JPMorgan

jetpackIn 2011, Dean O’Malley walked away from a high-paying job with no plans for the future, other than to escape the world of finance. His IT job at JPMorgan Chase (JPM) had survived the financial crisis, but he had no desire to stick around for the next one. O’Malley had grown tired of the crazy hours, increasing regulation and negative stigma. “Banking was one of those industries where we were seen as the root of all evil. I felt like I wasn’t really doing any positive work,” the Southern California native told CNNMoney. Just two weeks after leaving his Vice President of Technology post, O’Malley ran into a friend who opened up a very different career path. Her family was launching a business based on jetpacking, an emerging extreme water sport that lets riders fly above the water James Bond-style. Even though he thought jetpacks looked crazy at first, O’Malley eventually agreed to run day-to-day operations and invest in the new business, which launched in Newport Beach, California. Three years later, O’Malley is loving life as president of Jetpack America, a business he’s led to $1 million in annual gross revenue. He’s making just a fraction of what he took home at JPMorgan, but O’Malley said he’s in it for the long haul. “Not a day goes by that I don’t thank myself for walking away from the old job,” said O’Malley, who is 38 years old. [CNNMoney]

JPM corporate challengeRegulators want detailed plans about protecting your free tee-shirts from Russian hackers, too. Read more »

  • 22 Oct 2014 at 4:01 PM

That’s ‘Professor Dimon,’ Thank You Very Much

After beating cancer, Jamie Dimon — like many survivors — is looking to give back after a life in banking. The 56-year-old JPMorgan Chase chief executive is considering philanthropy and teaching when he leaves the bank he’s helmed for 10 years, he said during his first public appearance in New York since finishing the cancer treatment last month. “I still want to make it a better world,” he said Tuesday at the Javits Center for an industry conference. “I think when I’m done with this, I’m going to do it more directly.” [NYP]

rbsIf you’re going to team up with other banks to manipulate interest rates and engage in other shady behavior, just make sure to be the first one to go to regulators and let them know what you’ve all been up to. Read more »

  • 17 Oct 2014 at 3:54 PM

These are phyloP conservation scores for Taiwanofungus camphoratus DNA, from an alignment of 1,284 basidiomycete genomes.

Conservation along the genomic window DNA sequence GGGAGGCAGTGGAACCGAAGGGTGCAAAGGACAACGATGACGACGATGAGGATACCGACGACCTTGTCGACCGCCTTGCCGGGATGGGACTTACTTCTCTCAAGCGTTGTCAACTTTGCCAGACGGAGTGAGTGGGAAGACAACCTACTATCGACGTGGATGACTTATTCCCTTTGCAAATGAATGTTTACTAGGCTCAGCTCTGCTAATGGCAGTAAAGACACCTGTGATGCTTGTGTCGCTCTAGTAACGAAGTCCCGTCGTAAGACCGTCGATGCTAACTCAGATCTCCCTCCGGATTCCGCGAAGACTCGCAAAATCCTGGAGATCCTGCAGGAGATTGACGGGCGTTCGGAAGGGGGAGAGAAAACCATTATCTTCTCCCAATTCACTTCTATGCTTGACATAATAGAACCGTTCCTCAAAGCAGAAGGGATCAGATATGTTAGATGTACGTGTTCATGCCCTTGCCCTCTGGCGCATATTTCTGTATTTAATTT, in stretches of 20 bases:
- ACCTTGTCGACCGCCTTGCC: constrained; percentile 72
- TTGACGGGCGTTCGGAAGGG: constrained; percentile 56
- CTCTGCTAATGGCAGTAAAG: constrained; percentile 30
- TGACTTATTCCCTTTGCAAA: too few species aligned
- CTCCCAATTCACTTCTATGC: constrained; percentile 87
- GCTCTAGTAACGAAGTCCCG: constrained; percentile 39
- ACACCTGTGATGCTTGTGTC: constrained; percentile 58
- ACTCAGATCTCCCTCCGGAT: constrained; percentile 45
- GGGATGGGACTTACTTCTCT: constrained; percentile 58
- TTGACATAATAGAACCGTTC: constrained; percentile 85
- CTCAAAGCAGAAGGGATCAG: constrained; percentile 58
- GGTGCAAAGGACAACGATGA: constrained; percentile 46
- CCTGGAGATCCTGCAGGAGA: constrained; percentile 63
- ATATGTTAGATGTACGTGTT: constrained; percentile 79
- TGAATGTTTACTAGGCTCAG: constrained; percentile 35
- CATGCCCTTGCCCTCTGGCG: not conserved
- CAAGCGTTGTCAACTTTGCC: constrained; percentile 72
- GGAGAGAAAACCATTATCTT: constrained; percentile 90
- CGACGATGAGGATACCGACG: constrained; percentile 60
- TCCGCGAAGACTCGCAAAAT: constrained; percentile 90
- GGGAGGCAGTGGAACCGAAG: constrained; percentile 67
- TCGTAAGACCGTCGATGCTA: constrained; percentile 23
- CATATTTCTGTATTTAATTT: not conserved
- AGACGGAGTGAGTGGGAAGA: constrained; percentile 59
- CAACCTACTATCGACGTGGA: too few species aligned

All JP Morgan Wants Is One Billion Dollars

Screen Shot 2014-10-17 at 3.52.13 PMFact: JP Morgan is interested in moving its headquarters from 270 Park Avenue to a yet-to-be constructed “corporate campus” on the west side of Manhattan. Fact: Real estate developers like the idea of this place, which would cost approximately $6.5 billion to build. Rub: JP Morgan needs the city to entice it to head West, and not that you can put a price on these things but $1 billion would probably be enough to get Jamie and Co. to put their hard hats on. Read more »

Government auditors are investigating exclusive contracts held by Bank of America Corp. and JPMorgan Chase & Co. to provide financial services inside federal prisons…Bank of America has been paid at least $76.3 million by Treasury to manage inmates’ accounts, money transfers, email service and other technology inside the 121 facilities managed by the Federal Bureau of Prisons. The contract has been amended 22 times since it was awarded without competitive bidding in 2000. The accounts hold the money inmates earn from prison jobs paying as little as 12 cents an hour and supplemental funds sent by family and friends. Inmates use the money for clothing, phone calls, food and other expenses. Treasury says the payments to Bank of America were reimbursed by the Department of Justice, the Bureau of Prisons’ parent agency. JPMorgan issues debit cards to inmates when they are released that contain the balance remaining in their prison accounts. JPMorgan’s original contract was awarded in 1998 and amended at least 14 times. It was re-upped in 2008 and amended at least four times since then. [Center For Public Integrity]

It’s a swell time to be an investment banker at the House of Morgan. Bond traders at JP Morgan? Better luck next time. Read more »

Unless you’ve avoided Facebook or other forms of social media these last couple weeks, you know that people are raising money for ALS by dumping buckets of ice water on their heads. As a fan of water-based challenges and an opponent of terrible diseases, this thing was right in JP Morgan’s wheelhouse. A firm-wide email was sent around yesterday asking people to sign up to get dumped on today at 3PM outside the 270 Park Ave HQ, with $100 donated for every participant (total amount donated was $150,000). The bank “provided big individual orange buckets for all, as well as free tee-shirts.” Read more »